23. Tribalism:
A way of thinking in which people are loyal to their social group above all else. 

Tribalism is the opposite of individualism; it’s the idea that social status is more important than what you achieve. It’s the idea that your group — your family, friends, and co-workers — is more important than any other group.

 


How To Use Mental Models 

Mental models should not be mechanically applied to enhance your cognitive performance. There is a common misconception that mental models should be rigorously studied and employed. There are several mental models that you should do your best to avoid. For instance, an “illusion of control” can be particularly dangerous in certain situations, and it's good to understand them, so you are aware of the pitfalls.

It is crucial to be able to recognize mental models to grow as a human being, whether you are using them or communicating with someone who is. Ideally, you should decide whether or not to employ them rather than being swept away by our brain's habitual thinking.

 


Source: AZ Quotes

 

How can you master mental models, identify them in others, and beneficially use them? 

Here are a few strategies you may use to master mental models rather than being dominated by them.

● When thinking, ask yourself challenging questions.
● Challenge your thinking with actual facts by gathering information
● Ask others about their thoughts and challenge their opinions.
● Avoid jumping to conclusions and suspend your assumptions. 
● Be on the lookout for habitual thought patterns, and disempower them.

Being aware of your mental models is critical, as a tool is only as good as its user. Once you know your mental models, you can use them effectively to achieve your goals.

 

How To Build Your Mental Models

In a fast-moving environment, mental models can be instrumental in helping you think fast and make decisions. After all, they’re great at giving you a rule of thumb to predict likely outcomes or behaviors if done well. However, to really benefit from mental models, you need to build them actively and put them into practice.

The best way to do this is to constantly challenge your assumptions, actively seek out new information, and work towards testing your mental models through active experimentation. Doing this will help you continuously improve your mental models and make them more accurate, reliable tools for critical thinking.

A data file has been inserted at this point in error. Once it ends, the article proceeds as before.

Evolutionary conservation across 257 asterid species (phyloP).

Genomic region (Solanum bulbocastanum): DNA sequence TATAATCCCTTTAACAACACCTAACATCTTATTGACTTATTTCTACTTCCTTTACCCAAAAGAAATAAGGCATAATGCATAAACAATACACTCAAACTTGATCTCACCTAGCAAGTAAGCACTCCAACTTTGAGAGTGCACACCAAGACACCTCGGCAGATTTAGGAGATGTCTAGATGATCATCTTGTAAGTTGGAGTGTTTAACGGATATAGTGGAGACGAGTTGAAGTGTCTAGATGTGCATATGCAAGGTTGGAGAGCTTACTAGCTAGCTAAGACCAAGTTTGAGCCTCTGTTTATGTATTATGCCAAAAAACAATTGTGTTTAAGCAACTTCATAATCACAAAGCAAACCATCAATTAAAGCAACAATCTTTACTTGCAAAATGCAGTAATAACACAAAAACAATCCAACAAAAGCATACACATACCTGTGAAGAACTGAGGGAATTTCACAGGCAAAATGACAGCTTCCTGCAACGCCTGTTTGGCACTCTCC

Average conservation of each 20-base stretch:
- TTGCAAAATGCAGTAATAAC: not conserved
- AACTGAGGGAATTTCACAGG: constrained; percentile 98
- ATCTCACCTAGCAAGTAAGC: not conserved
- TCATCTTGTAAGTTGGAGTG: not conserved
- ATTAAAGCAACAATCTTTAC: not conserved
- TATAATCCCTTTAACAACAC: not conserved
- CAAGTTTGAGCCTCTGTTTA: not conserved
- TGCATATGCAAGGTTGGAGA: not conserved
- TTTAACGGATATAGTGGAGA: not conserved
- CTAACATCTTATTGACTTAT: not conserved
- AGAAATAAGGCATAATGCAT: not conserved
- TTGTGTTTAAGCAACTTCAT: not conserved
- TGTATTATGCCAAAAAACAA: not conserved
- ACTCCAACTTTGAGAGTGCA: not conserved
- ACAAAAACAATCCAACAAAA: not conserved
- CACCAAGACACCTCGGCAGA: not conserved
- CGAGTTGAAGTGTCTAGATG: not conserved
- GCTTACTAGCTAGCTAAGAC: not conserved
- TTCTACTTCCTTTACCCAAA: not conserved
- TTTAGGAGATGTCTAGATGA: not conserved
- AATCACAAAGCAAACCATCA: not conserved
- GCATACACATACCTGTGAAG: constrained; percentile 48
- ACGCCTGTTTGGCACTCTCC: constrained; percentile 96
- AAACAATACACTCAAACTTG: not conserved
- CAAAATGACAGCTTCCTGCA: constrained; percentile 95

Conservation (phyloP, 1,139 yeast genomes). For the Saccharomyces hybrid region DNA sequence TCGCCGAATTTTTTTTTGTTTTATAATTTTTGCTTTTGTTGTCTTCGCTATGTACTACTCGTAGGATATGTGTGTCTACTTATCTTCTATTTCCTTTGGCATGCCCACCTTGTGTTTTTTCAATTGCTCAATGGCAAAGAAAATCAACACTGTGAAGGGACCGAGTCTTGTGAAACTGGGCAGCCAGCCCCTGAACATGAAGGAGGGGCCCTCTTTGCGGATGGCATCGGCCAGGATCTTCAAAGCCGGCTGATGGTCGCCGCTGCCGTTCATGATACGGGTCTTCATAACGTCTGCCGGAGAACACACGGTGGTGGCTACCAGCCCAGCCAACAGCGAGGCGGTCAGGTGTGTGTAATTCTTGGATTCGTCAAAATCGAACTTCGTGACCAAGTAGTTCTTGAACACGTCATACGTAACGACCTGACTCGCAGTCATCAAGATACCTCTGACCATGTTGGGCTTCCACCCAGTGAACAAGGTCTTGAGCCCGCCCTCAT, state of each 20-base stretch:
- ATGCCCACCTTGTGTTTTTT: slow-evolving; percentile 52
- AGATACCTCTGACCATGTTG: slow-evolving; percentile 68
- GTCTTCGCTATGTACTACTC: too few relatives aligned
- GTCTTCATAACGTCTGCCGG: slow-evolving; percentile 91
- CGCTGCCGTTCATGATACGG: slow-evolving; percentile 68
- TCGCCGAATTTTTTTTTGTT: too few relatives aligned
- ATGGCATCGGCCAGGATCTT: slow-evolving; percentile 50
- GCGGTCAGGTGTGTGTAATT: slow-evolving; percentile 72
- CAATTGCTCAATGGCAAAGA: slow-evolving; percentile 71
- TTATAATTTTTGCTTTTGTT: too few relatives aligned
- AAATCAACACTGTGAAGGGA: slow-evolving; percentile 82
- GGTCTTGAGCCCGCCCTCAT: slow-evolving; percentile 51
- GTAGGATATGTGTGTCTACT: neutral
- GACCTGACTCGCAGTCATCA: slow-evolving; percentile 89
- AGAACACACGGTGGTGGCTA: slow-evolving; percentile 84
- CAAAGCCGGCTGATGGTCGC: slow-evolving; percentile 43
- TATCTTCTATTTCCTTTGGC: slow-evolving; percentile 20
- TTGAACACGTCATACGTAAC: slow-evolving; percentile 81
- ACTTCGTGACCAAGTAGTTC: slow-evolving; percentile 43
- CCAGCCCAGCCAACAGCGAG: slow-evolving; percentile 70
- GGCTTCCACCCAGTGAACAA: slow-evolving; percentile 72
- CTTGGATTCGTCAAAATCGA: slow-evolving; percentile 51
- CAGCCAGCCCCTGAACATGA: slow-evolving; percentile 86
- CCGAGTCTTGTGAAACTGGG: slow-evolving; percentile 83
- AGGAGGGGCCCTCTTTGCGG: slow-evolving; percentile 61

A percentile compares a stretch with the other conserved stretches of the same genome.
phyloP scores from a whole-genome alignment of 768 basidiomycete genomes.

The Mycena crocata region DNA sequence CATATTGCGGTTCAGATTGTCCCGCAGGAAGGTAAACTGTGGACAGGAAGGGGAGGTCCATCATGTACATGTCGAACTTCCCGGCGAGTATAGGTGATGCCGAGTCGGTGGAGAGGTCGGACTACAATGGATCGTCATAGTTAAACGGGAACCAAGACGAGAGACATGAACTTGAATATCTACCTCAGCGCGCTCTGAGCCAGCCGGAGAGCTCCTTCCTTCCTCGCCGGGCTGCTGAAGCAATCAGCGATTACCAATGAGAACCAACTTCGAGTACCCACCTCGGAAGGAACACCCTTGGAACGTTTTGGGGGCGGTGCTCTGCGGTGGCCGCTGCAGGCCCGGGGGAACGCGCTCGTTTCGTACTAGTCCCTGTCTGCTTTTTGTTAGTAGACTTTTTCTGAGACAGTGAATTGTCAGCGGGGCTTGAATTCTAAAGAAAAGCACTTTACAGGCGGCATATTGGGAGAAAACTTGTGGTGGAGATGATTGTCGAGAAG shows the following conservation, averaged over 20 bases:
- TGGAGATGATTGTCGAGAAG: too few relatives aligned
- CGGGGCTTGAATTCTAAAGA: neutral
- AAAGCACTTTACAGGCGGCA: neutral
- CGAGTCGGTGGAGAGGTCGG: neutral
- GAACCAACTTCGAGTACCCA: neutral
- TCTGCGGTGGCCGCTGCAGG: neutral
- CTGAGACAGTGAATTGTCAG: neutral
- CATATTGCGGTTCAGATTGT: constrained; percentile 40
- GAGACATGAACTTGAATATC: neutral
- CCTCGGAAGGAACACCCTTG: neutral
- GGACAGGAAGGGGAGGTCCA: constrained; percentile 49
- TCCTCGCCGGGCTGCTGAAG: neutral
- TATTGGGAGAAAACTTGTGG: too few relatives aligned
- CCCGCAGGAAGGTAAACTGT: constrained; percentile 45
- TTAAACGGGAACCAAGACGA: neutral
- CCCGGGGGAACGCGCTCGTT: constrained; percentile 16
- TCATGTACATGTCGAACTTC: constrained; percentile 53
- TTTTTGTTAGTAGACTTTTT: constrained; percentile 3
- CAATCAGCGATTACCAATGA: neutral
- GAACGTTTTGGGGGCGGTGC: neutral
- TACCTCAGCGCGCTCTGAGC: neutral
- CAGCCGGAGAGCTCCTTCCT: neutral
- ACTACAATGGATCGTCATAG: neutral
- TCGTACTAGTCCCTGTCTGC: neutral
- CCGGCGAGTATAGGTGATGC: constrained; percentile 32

Begin developing your own mental models by finding inspiration in people. When you read a biography, ask yourself: why did they make this decision? What was the reasoning? What mental model did they employ?

It's not always about famous entrepreneurs or creatives. We all have a friend or colleague whose work we admire. When you see them make a particular choice in a difficult situation, ask them how they arrived at that decision.

Ask for feedback from a friend or colleague to see if you exhibit any undesirable behaviors. It may be difficult and perplexing to self-observe, but it can be incredibly beneficial and enlightening.

It's essential to be aware of undesirable mental models and recognize the positive ones. Instinctively, you'll notice mental models you don't want to replicate. Studying them is also worthwhile because it is easier to avoid a mental pattern when you know how to spot it in yourself and others. Write down your mental models, whether they are constructive or destructive.

To delve deeper and learn more about mental models, visit Farnam Street

 


References: 
Farnam Street 
Anne-Laure Le Cunff 

 

Also published @ BeforeIt’sNews.com: https://beforeitsnews.com/education/2022/05/understanding-mental-models-to-improve-your-life-and-enhance-the-lives-of-others-2461449.html 

 


Bruce Jacobs